The Power of a Good Brief Can't be Underestimated

Don’t start a project before you get a proper brief. Why? Because it’s likely to go wrong. 

It could be that what you think you have to do might not match the expectations of others. That’s the reason a good brief, no change that, a great brief, can save misunderstanding and ensure all parties are on the same page. I don’t know about you but crystal gazing isn’t a pastime of mine. Without a proper brief setting out the ‘who, what, where, when and why’ of the project at hand then it’s like looking into an uncertain future and expecting clarity.

I know why briefs are sometimes missed. Typical reasons range from too busy, think you can wing it without one, or just not appreciating how this device is in fact a time saving piece.

For a classic, minimum viable brief it’s best to include these elements:

Background on the project

- provide some context on the project to give your supplier a view of your world


– what are you trying to achieve? What outcome is expected as a result of this project?

Target audience

– who are they? Who is going to see this project, why should they care, what do you want them to do as a result of it?

Key messages

– as succinctly as possible, what is the key point you want to make? If you have many, distill the top three messages you want your target audience to understand/know

Deliverables required

– this concerns the mechanics of the project. For example, is it a four page sales document, a creative direct mailer, or perhaps a website with 20 pages? Be clear and be specific. Leave no room for vagueness now.

Competitive picture

– if it’s relevant it might help to understand how this project positions in the market, whether there is competition to be aware of or not. It’s all about deepening the context to make the project more successful.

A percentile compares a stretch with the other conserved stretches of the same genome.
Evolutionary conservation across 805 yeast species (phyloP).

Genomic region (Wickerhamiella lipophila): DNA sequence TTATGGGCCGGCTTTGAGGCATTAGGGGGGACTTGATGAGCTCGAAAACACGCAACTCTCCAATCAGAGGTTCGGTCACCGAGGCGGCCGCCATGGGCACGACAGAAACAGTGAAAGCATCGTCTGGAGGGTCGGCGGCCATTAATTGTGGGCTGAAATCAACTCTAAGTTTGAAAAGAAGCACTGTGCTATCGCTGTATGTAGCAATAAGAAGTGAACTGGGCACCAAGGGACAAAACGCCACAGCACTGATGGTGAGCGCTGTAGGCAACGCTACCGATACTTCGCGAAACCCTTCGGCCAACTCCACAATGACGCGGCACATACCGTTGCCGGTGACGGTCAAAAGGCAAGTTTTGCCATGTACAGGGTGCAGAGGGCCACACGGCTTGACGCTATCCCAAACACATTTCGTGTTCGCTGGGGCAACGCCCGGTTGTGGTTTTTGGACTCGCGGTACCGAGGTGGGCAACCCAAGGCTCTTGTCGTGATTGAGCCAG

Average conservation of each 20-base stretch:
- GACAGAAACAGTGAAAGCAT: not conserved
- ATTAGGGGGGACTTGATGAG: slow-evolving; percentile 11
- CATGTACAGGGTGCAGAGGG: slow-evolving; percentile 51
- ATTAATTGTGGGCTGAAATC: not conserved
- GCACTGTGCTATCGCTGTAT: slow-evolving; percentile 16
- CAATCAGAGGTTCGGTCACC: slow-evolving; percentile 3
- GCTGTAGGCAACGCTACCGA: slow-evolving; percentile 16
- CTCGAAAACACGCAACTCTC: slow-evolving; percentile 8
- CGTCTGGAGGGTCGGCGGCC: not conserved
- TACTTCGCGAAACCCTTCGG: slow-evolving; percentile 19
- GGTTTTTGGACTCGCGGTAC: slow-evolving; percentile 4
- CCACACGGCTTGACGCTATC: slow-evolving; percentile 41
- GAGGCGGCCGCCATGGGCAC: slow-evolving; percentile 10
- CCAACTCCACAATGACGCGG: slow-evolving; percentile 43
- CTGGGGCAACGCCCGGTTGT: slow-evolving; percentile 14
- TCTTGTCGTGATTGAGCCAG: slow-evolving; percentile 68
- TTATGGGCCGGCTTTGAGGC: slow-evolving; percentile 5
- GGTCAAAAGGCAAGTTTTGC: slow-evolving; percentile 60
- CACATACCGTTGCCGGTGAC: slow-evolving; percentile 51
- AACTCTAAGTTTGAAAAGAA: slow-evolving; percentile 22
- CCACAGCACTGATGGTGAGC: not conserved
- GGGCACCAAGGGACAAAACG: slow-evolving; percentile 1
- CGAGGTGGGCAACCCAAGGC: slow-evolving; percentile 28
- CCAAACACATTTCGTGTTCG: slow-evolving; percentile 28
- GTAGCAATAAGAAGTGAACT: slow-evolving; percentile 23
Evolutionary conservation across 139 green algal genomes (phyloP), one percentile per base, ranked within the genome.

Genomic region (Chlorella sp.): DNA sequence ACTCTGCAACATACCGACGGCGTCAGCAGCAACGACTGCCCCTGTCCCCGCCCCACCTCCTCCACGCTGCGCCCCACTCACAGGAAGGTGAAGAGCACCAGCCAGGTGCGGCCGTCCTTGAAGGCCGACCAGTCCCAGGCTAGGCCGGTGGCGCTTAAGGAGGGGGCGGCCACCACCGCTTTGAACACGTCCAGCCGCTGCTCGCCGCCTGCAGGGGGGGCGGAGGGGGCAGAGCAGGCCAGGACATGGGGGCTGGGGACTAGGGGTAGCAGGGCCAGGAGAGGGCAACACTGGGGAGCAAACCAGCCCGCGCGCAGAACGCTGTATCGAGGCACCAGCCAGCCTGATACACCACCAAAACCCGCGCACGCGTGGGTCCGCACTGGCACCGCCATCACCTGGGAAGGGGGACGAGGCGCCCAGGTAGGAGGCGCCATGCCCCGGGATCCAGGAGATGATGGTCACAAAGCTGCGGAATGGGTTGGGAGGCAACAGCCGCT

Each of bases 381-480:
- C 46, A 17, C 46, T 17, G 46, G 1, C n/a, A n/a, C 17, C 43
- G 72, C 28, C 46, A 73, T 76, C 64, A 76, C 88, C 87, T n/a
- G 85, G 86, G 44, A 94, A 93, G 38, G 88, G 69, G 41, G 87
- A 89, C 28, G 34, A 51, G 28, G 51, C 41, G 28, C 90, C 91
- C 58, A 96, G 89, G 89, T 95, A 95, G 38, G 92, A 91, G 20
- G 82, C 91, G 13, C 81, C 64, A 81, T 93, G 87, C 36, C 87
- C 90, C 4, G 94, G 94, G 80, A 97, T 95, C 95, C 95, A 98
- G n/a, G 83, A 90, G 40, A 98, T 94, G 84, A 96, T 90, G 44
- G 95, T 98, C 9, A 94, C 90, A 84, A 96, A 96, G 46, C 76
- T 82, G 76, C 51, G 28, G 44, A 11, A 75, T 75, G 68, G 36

Mandatory inclusions

– is there anything that must be factored in, no questions asked? Make it known or else.


– be clear how much time you have to complete this project or better still state a definite deadline. Use the time before the deadline to communicate about the progress of the project as this should be ongoing.


– if the project has a budget state that too. Avoiding negative financial surprises is best.


- don’t take this list too literally if you have something else you need to include, just include it. Again, the clearer you are, the better the result.


I have to state one big caveat to all of the elements above and that concerns communication. I have found it is the single biggest ingredient to a project running smoothly and to expectations. There is no project I can think of where open and ongoing communication isn’t a factor to its success. With great communication even if things go off track you will have a system to catch any deviations and make the necessary corrections before any looming deadline.

So the morale of the story is, always prepare a brief when working with your suppliers. If you’re a supplier, always demand a good brief and if one isn’t forthcoming ask why not? Maybe there’s a reason and you might be wise to be wary. The other morale is communicate well and the process is likely to go a lot smoother and be more pleasurable for all involved.

Check here for more creative brief templates.


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